I’m still enjoying how the show continues to move at a good clip, giving the town new challenges and giving the audience new story-lines to keep our interest sharp. Many times when I watch dramas with a large cast, I feel like the show bounces around from character to character too much and I never get enough of my favorites. But what Modern Farmer has going for it is that everyone’s stories are interesting, and I never feel like it focuses on a subplot that’s boring, because I don’t find any of them boring. And I never feel like my emotions are being dragged around, because all of the subplots, while very different, are pretty much at the same stage of development. They all found love interests near the same time, and now they all are hitting the angst phase of their relationships at the same time.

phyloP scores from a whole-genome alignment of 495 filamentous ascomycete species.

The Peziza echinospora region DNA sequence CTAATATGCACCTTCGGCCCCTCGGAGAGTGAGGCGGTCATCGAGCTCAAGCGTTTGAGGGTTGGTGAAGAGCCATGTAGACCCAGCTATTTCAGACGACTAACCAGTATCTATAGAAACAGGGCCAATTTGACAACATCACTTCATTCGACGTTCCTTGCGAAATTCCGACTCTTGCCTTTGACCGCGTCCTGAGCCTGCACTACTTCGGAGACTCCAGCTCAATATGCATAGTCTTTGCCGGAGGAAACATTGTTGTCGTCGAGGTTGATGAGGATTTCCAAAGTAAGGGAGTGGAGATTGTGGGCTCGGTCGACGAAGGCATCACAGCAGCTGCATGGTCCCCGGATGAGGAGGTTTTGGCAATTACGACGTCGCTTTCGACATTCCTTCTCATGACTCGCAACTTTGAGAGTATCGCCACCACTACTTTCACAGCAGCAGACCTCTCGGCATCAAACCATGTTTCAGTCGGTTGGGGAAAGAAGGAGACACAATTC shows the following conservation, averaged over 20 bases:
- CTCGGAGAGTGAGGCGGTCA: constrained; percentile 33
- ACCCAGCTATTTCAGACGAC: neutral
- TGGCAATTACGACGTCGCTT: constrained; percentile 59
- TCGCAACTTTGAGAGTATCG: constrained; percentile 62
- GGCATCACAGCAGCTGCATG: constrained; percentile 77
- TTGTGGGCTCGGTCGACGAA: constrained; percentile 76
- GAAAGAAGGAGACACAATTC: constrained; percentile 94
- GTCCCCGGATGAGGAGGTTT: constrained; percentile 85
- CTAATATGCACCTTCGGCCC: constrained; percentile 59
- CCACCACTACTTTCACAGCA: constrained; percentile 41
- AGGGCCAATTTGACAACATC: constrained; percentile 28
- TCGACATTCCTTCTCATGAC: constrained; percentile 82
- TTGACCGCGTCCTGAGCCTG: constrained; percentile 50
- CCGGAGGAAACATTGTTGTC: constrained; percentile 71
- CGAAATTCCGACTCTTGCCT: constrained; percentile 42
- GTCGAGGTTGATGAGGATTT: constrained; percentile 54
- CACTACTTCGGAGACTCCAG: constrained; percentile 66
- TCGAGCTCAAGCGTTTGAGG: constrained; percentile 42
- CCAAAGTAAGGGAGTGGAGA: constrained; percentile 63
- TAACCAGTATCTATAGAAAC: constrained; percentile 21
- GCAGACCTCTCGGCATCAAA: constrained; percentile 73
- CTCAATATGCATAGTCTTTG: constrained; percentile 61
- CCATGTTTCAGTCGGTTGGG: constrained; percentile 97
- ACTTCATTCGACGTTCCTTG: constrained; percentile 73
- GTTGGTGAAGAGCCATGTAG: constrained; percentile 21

But instead of this making events feel too much the same, all the lovelines are different enough that even though they’re in the same phase, they aren’t all doing the same thing, if that makes sense. Yoon-hee and Min-ki are fighting without even knowing why, Yoon-hee is angry with Hyuk for seemingly playing a big joke on her, Ki-joon is upset over his newfound feelings for Bul-ja, and Han-chul and Soo-yeon are flailing around on different levels. It’s more proof of the deft and intelligent writing that I’m enjoying in the show, that my emotions as the audience are being taken to the same place with each not-yet-couple, while giving me different reasons to feel those emotions. I’ve said it before and I’ll say it again: This show is so much better than I ever expected, and it only makes me eager to see what they come up with next.